1. Plant Time. Wait until after the last frost to get your roses in the ground. Most roses want to establish roots in the spring before the weather gets too hot.
  2. Space is Key. When planting, dig a hole deep and wide enough to accommodate the roots. If you are planting more than one bush, keep at least 3 feet in between each plant. Add Bio-tone Starter Plus to promote bigger blooms.
  3. Feed Often. Give roses Espoma’s Organic Rose Tone to help keep roses vibrant and looking their best. Feed regularly as described.
  4. Watering Deep. Roses don’t do well in drought conditions as they need a good deep drink often. At least once per week water about an inch deep and evenly around the plant. It does better as the soil is even throughout. Try to get the water around the roots and not the leaves.
  5. As your roses start to bloom, be sure to keep up with the maintenance. If the blooms are looking dead, remove the spent flowers. This will give the bush extra energy to produce bigger and fuller blooms. Roses will continue to flower throughout summer, so don’t be afraid to deadhead into August.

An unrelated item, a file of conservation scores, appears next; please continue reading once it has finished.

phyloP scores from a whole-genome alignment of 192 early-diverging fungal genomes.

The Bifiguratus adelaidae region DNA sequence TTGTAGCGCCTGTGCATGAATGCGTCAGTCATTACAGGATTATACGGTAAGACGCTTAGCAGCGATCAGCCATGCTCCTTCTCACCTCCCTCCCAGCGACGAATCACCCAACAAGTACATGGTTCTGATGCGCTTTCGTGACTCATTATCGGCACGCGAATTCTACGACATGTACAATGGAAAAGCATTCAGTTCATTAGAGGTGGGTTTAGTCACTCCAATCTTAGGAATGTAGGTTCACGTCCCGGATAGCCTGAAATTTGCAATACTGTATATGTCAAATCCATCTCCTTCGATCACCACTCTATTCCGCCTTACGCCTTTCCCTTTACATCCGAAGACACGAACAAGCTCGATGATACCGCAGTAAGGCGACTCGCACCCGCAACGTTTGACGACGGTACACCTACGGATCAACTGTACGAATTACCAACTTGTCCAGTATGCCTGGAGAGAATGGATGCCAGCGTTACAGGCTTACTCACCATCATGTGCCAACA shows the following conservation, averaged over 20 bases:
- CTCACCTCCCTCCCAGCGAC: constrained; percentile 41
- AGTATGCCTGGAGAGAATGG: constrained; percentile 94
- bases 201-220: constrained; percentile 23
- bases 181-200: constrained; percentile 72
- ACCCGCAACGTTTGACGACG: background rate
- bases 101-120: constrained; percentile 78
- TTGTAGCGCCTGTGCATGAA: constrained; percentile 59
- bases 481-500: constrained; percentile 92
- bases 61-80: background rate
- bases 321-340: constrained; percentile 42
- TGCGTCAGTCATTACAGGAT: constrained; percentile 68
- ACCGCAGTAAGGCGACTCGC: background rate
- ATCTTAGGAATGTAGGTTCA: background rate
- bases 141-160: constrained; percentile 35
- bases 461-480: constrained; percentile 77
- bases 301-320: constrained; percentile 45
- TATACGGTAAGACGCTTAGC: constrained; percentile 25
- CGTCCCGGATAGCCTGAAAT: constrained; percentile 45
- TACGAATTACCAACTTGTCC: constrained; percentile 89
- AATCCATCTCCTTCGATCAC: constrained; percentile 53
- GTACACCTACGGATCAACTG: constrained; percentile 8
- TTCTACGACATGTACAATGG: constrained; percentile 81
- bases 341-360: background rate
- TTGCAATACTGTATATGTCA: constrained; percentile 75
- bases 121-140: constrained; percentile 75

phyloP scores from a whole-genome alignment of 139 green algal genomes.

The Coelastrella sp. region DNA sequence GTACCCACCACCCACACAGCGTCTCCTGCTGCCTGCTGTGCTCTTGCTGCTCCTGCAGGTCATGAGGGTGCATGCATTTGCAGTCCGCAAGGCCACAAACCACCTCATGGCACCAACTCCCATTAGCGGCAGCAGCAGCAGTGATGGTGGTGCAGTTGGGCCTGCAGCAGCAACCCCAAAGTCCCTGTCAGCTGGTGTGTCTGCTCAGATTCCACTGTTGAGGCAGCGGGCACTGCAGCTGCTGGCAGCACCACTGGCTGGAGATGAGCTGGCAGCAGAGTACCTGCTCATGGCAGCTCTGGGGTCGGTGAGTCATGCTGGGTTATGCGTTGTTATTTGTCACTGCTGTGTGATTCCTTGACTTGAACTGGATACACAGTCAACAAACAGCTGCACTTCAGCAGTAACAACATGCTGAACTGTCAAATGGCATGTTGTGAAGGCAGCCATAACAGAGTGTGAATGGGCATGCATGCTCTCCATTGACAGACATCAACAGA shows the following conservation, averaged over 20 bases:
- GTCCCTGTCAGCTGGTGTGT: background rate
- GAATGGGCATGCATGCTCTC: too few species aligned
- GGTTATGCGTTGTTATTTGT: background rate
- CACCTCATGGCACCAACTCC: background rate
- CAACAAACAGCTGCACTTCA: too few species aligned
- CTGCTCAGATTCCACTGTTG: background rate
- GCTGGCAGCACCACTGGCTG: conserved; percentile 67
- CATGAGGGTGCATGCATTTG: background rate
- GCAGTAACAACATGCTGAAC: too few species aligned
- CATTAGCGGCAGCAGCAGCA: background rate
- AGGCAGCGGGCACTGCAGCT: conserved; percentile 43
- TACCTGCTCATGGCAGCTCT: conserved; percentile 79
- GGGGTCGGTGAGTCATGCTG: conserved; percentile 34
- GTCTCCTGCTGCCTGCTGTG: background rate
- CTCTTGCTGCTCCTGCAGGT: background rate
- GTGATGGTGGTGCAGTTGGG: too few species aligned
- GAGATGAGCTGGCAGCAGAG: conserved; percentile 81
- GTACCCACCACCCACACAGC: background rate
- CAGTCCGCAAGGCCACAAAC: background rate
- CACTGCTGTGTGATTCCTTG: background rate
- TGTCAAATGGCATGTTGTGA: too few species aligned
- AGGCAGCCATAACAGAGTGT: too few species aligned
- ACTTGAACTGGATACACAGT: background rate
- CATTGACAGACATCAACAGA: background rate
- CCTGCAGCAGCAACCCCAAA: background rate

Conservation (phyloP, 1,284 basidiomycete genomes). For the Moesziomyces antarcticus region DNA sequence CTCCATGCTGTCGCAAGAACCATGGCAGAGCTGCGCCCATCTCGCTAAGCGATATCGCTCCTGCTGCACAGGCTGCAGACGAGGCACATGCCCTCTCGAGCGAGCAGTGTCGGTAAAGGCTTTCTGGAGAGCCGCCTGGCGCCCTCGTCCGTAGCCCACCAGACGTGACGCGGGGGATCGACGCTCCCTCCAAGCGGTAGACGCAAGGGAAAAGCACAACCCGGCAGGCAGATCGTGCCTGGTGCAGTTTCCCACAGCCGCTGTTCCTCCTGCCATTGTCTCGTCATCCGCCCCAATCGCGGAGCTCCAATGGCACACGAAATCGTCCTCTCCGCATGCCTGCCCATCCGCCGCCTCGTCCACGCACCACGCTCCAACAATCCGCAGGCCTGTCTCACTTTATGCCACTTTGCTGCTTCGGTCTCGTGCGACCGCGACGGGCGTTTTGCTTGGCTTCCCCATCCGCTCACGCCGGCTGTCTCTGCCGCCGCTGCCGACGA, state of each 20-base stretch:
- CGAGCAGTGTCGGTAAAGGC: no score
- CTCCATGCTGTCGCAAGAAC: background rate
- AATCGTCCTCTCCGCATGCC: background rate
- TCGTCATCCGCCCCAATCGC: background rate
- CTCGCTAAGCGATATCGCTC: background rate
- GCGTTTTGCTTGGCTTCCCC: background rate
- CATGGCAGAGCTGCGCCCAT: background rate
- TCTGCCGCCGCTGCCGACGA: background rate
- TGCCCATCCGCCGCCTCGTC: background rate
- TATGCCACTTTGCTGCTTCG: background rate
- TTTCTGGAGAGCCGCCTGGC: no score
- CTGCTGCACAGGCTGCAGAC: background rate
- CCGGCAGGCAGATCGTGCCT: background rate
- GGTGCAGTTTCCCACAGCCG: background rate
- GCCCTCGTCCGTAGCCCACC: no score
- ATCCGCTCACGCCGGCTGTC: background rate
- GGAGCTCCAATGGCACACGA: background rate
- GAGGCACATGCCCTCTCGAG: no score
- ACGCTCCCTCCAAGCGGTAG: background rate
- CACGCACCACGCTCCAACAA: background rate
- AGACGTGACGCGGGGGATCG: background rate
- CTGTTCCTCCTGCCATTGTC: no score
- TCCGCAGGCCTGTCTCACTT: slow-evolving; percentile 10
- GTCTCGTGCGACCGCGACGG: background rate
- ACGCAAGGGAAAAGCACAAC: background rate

Watch as Laura from Garden Answer plants her own roses!

Help Local Pollinators Survive the Winter

October has arrived and with it comes fall flavors. Pumpkin spice pops up practically wherever you go. And there’s nothing like a freshly picked apple or glass of apple cider.

Pollinators know it‘s fall too and they could use some help from your garden. This time of year is known as nectar flow, where many major nectar sources are blooming. They want their own fall fixes as they prepare to hibernate or migrate.

You’ve probably added perennials and trees to your garden for pollinators, now add fall flowers to bring pollinators to your garden.

6 Fall Blooming Plants for Pollinators

Aster